Event Title

Experimental Investigation of Ultrasonic Vibrations of Thin Fibers Embedded in Matrix

Location

La Jolla, CA

Start Date

1-1-1993 12:00 AM

Description

One of the most challenging problems in nondestructive evaluation of composite materials is the inspection of the fiber/matrix interface. Addison and Sinclair studied the scattering spectra of silicon carbide fibers in titanium metal matrix composites at normal incidence [1]. Although they found that the frequency response of the embedded fiber is very sensitive to small changes in the interfacial bond, this technique cannot be easily adapted to multiple-ply composites. From this point of view, it is more promising to measure the velocity and attenuation of dispersive guided modes propagating along the fibers. It was pointed out by Drescher-Krasicka et al. [2,3] that the presence of leaky guided modes in the fiber can be used for interface characterization. They applied this concept to study mechanical interface properties in an aluminum matrix model composite containing a single large-diameter silicon carbide rod [4]. The same principle can be applied, on a much smaller scale, by using an optical interferometer of very small receiving aperture [5]. Laser interferometry can measure ultrasonic displacement distributions with diffraction-limited “optical” resolution far better than the acoustical wavelength in the 1–50 MHz frequency range. This feature can be exploited to study the vibration of individual fibers in epoxy, metal and ceramic matrix composites. Recently, Scott et al. showed that near-field microscopic pictures of piezoelectric composites taken by laser interferometric detection reveal a number of interesting microscopic features including interfacial characteristics of the fiber/matrix bond [6]. The main purpose of this study was to investigate the acoustic contrast mechanisms contributing to the sensitivity of laser interferometric inspection to interface properties in composite materials.

Book Title

Review of Progress in Quantitative Nondestructive Evaluation

Volume

12B

Chapter

Chapter 5: Engineered Materials

Section

Interfaces

Pages

1499-1506

DOI

10.1007/978-1-4615-2848-7_191

Language

en

File Format

application/pdf

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Jan 1st, 12:00 AM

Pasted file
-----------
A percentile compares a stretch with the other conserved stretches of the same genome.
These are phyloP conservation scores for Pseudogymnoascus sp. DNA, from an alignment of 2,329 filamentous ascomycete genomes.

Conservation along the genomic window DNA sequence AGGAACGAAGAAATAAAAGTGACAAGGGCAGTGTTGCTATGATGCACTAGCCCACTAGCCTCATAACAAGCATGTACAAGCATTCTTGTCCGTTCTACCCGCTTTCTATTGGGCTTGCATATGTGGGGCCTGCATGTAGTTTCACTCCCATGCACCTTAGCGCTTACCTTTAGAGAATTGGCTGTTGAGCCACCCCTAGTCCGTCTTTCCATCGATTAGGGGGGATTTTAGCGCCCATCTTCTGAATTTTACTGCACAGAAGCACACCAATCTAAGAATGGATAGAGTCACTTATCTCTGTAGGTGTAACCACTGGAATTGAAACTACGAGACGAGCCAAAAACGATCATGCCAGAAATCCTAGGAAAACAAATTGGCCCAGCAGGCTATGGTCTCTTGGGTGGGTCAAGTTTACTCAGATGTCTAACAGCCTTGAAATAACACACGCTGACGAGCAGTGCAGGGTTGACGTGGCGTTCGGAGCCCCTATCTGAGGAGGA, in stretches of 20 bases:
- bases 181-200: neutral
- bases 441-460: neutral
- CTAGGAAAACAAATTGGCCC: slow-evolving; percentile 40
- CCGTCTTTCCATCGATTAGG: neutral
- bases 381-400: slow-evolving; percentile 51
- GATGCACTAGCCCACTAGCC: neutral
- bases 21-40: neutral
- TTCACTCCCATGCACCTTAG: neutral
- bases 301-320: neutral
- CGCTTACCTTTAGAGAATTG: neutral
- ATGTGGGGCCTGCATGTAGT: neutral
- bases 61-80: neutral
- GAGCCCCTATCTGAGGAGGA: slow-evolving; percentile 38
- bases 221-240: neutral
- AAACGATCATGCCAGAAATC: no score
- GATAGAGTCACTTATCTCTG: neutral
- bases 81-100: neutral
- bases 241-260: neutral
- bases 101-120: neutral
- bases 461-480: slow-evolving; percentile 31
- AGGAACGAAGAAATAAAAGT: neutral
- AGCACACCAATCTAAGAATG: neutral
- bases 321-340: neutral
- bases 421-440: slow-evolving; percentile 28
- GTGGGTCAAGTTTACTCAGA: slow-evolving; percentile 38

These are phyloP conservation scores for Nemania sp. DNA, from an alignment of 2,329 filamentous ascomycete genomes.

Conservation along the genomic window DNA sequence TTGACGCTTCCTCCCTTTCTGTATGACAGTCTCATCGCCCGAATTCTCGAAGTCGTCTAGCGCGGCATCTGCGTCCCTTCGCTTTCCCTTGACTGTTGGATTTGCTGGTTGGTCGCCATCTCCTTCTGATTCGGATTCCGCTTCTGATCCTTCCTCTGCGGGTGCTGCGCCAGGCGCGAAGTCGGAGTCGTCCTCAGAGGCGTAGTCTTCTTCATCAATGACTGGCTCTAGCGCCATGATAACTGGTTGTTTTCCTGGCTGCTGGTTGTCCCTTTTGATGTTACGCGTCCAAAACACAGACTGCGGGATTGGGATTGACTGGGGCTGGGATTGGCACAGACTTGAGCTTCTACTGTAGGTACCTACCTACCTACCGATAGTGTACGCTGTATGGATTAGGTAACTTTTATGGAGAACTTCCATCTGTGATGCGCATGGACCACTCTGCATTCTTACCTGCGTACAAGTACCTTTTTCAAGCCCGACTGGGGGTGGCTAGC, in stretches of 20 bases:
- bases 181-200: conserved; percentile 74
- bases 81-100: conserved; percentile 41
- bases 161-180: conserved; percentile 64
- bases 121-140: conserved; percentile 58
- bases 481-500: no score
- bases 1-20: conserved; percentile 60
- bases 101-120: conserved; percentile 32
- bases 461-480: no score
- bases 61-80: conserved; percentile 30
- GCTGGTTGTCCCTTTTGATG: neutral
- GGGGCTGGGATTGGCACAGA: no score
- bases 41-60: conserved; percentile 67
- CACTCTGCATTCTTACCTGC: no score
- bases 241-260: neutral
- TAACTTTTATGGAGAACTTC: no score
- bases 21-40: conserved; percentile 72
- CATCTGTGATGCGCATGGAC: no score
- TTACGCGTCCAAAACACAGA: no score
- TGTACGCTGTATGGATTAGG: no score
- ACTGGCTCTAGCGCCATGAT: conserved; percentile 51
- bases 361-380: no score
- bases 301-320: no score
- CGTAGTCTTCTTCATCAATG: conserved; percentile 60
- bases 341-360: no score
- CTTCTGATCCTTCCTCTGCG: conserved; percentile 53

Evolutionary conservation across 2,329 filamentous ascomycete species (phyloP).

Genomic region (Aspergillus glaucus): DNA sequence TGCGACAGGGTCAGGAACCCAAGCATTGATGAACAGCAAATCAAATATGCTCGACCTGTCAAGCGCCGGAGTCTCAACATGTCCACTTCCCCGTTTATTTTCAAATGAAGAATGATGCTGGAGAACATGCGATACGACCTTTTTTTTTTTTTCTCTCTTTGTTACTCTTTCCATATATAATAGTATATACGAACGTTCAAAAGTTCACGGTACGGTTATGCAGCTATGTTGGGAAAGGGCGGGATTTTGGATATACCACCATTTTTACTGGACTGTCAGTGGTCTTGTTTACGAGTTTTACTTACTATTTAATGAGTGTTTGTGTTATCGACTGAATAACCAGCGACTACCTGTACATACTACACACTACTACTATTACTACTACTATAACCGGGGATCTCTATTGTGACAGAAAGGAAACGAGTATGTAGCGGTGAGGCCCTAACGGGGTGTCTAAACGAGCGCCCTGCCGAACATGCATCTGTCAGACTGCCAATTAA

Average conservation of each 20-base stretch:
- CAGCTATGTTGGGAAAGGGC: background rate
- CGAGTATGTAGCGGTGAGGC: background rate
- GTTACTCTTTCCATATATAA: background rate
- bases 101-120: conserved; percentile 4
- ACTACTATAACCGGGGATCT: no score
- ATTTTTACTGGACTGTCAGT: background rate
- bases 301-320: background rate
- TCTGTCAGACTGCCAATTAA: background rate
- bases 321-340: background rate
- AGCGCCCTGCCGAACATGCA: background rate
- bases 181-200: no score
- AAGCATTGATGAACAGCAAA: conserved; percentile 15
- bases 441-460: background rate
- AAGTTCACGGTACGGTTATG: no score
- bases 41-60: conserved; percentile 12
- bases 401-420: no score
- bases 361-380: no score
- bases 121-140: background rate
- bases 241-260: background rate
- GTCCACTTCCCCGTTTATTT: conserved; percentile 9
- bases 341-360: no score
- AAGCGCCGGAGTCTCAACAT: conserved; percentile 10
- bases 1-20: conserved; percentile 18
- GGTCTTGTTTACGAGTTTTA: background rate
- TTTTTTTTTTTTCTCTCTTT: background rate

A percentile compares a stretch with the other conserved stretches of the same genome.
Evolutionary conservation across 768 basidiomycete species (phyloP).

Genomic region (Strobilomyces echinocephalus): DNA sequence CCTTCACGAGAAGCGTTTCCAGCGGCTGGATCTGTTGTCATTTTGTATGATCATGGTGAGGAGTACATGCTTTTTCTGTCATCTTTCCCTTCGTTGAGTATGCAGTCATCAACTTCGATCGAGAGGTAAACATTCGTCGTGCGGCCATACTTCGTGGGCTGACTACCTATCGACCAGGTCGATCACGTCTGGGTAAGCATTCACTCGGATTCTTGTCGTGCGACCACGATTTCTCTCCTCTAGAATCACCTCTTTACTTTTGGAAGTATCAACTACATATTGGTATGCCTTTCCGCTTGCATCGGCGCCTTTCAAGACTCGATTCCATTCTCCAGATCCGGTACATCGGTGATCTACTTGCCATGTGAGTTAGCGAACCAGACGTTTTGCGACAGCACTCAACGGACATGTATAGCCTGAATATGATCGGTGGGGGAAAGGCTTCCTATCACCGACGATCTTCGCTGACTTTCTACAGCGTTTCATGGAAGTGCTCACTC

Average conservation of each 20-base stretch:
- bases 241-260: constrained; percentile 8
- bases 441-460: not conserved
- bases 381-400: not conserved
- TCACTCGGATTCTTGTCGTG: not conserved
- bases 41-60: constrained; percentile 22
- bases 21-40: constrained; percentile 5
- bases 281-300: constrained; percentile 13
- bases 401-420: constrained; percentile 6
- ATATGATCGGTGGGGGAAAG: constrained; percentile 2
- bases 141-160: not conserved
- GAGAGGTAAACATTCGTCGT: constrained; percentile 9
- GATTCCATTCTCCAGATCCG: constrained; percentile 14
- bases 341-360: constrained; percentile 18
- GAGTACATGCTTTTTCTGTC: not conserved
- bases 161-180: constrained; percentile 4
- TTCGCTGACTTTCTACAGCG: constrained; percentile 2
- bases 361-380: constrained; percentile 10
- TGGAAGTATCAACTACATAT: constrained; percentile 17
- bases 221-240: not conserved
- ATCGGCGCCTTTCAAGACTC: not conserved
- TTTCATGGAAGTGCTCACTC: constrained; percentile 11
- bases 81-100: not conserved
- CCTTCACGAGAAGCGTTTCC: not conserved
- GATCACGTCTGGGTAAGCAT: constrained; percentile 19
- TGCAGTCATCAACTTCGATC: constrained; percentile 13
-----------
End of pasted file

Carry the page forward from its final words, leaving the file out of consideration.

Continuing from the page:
Experimental Investigation of Ultrasonic Vibrations of Thin Fibers Embedded in Matrix

La Jolla, CA

One of the most challenging problems in nondestructive evaluation of composite materials is the inspection of the fiber/matrix interface. Addison and Sinclair studied the scattering spectra of silicon carbide fibers in titanium metal matrix composites at normal incidence [1]. Although they found that the frequency response of the embedded fiber is very sensitive to small changes in the interfacial bond, this technique cannot be easily adapted to multiple-ply composites. From this point of view, it is more promising to measure the velocity and attenuation of dispersive guided modes propagating along the fibers. It was pointed out by Drescher-Krasicka et al. [2,3] that the presence of leaky guided modes in the fiber can be used for interface characterization. They applied this concept to study mechanical interface properties in an aluminum matrix model composite containing a single large-diameter silicon carbide rod [4]. The same principle can be applied, on a much smaller scale, by using an optical interferometer of very small receiving aperture [5]. Laser interferometry can measure ultrasonic displacement distributions with diffraction-limited “optical” resolution far better than the acoustical wavelength in the 1–50 MHz frequency range. This feature can be exploited to study the vibration of individual fibers in epoxy, metal and ceramic matrix composites. Recently, Scott et al. showed that near-field microscopic pictures of piezoelectric composites taken by laser interferometric detection reveal a number of interesting microscopic features including interfacial characteristics of the fiber/matrix bond [6]. The main purpose of this study was to investigate the acoustic contrast mechanisms contributing to the sensitivity of laser interferometric inspection to interface properties in composite materials.